Music critic and Sound Opinions co-host Jim DeRogatis says Chicago pays little attention to its musical history and does little to celebrate its past or present.
That’s why he created a new primer on Chicago music for WBEZ: “50 Chicago Artists Who Changed Popular Music.”
DeRogatis sat down with Morning Shift’s Tony Sarabia to discuss the series and why Chicago is “the greatest city on Earth.”
Tony Sarabia: Why do you think Chicago has a tendency to overlook, or completely ignore, our heritage?
Jim DeRogatis: It’s this Second City mentality. Chicago’s not an overly proud town — certain mayors aside, perhaps. We don’t brag a lot here. We are the city that works. We get stuff done … People here tend to take the greatness of this city, whether it’s architecture or dining or the Art Institute of Chicago, for granted. We don’t go around bragging about it like those New Yorkers do.
Sarabia: Why do you think many people haven’t heard of Chicago’s Chess Records and what is the legacy of early rock ‘n’ roll and blues here?
DeRogatis: All of those usually influential, groundbreaking rock records were recorded here for Chess. In the tradition of The Great Migration, people coming from the rural south migrated to Chicago. Many of the soul and gospel artists wound up here. (I wound up here! I left that lesser burgh of New York City to come to the greatest city on Earth.) So there is this great migration, so who is a Chicago artist? I think it’s if the sound was formed in part by the feel and vibe of this city and its people and its aesthetics.
Sarabia: Why do you think there was so little interest or innovation in Chicago rock in the 1960s and 1970s?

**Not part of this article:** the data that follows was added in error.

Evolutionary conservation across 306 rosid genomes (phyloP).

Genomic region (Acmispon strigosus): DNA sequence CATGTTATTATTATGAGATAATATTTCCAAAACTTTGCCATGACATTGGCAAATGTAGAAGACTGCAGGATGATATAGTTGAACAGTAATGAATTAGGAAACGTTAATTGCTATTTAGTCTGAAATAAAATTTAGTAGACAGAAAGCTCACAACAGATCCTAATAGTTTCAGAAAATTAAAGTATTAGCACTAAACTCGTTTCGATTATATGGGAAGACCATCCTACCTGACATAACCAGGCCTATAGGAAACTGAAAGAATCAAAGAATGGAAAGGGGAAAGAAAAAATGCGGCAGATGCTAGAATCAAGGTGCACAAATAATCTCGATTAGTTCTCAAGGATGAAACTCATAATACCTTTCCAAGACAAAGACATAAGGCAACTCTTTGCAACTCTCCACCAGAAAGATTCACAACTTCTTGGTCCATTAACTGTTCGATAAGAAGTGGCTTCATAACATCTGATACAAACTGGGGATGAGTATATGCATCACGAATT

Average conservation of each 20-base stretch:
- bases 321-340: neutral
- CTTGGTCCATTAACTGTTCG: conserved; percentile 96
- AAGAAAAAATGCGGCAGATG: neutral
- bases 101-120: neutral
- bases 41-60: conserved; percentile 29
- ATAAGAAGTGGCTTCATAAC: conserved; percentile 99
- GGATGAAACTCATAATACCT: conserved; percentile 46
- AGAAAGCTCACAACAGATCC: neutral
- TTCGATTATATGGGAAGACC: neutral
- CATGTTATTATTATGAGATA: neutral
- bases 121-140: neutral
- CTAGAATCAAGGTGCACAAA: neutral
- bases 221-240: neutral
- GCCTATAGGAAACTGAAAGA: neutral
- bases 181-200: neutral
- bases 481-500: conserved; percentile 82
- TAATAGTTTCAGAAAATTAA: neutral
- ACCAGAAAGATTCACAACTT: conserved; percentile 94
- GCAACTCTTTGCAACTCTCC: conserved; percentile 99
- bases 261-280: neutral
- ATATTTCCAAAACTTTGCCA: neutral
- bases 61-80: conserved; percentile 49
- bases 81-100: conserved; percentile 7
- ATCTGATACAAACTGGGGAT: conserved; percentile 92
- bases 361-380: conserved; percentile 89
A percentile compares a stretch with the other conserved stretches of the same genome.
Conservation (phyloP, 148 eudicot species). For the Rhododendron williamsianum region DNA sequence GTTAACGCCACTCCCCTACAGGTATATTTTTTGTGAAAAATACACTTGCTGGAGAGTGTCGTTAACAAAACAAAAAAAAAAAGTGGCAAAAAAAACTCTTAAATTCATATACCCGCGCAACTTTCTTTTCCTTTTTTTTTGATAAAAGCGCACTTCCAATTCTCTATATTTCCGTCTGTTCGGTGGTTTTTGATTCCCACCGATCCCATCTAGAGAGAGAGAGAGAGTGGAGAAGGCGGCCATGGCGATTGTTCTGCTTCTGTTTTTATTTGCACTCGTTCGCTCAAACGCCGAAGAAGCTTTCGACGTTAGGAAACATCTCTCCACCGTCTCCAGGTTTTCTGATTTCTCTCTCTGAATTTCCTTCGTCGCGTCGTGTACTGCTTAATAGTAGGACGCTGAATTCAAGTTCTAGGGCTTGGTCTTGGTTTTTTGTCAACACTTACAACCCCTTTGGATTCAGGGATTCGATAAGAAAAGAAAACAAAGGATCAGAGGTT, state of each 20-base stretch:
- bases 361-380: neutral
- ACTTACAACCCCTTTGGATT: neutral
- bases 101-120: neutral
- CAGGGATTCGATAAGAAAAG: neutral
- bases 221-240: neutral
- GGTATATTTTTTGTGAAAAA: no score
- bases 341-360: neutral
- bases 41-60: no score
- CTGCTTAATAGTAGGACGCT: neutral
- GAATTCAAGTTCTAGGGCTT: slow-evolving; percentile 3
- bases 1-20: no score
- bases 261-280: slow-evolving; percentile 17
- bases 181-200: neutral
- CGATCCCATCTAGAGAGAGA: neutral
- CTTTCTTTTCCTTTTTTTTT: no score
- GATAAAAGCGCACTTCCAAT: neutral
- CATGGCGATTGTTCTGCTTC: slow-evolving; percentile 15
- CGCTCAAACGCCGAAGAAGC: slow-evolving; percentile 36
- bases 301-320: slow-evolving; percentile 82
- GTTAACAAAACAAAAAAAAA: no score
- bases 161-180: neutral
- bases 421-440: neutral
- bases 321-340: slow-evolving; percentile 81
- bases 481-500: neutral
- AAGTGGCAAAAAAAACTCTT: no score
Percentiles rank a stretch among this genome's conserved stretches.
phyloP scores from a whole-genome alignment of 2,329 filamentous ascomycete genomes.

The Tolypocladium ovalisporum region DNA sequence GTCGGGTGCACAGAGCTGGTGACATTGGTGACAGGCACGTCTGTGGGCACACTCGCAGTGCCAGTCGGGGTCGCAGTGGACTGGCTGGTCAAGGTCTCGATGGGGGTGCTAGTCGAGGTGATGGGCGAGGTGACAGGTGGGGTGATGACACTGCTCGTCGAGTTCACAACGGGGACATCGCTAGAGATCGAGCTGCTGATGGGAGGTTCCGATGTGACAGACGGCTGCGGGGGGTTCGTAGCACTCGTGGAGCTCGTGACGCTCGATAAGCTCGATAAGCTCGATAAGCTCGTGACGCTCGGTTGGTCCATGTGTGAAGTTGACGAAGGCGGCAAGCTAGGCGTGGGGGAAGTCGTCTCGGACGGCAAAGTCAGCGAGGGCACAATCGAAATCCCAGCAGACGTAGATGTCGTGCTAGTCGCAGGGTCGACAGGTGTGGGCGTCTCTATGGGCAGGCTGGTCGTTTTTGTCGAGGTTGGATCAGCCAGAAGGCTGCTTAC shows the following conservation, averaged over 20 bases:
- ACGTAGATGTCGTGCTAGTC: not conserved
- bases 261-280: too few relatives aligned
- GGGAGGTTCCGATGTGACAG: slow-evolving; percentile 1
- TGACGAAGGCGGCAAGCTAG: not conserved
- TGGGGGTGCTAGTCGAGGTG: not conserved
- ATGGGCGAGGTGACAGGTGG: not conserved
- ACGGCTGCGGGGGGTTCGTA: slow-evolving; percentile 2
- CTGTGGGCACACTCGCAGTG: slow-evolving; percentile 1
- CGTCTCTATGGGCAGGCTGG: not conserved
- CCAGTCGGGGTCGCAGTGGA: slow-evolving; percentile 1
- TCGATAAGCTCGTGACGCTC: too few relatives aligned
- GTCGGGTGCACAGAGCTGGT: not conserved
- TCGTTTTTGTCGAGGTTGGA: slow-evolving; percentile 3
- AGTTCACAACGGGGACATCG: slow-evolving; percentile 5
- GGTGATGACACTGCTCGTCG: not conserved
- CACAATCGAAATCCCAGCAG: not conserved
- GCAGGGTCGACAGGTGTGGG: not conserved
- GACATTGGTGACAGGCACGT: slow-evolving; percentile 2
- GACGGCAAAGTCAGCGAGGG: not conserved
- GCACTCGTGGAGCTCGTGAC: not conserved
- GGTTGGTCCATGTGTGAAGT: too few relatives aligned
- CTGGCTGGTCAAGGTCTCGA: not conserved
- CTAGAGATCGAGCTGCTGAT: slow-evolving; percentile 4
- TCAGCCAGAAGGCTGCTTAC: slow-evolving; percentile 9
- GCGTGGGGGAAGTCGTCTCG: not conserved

DeRogatis: Maybe it was the hangover of having invented electric blues, and then invented rock ‘n’ roll at Chess, and invented gospel in between, maybe we were just spent for two decades there? The legacy of the ’60s and ’70s was dreadful when you compare it to San Francisco, Los Angeles, London, New York, Detroit … I think we were disconnected from the heart of rock ‘n’ roll. We got there again in the ’80s, and the ’90s for sure.
Sarabia: Donny Hathaway is certainly one of your favorites.
DeRogatis: Whether you are talking about a Kendrick Lamar or a D’Angelo or other artists on the cutting edge of hip hop or R&B — or R. Kelly, who is less laudable — that’s the singer that motivates them. More even than Sam Cooke.
Sarabia: Chicago certainly does have a rich history when it comes to gospel.
DeRogatis: I can’t say enough great things about Mavis Staples. We are incredibly lucky to have this living treasure of American music in this city … There should be boulevards named after her. Michigan Avenue should be “Staples Street.”
This interview has been edited for clarity and conciseness. Click play above to listen to the entire interview.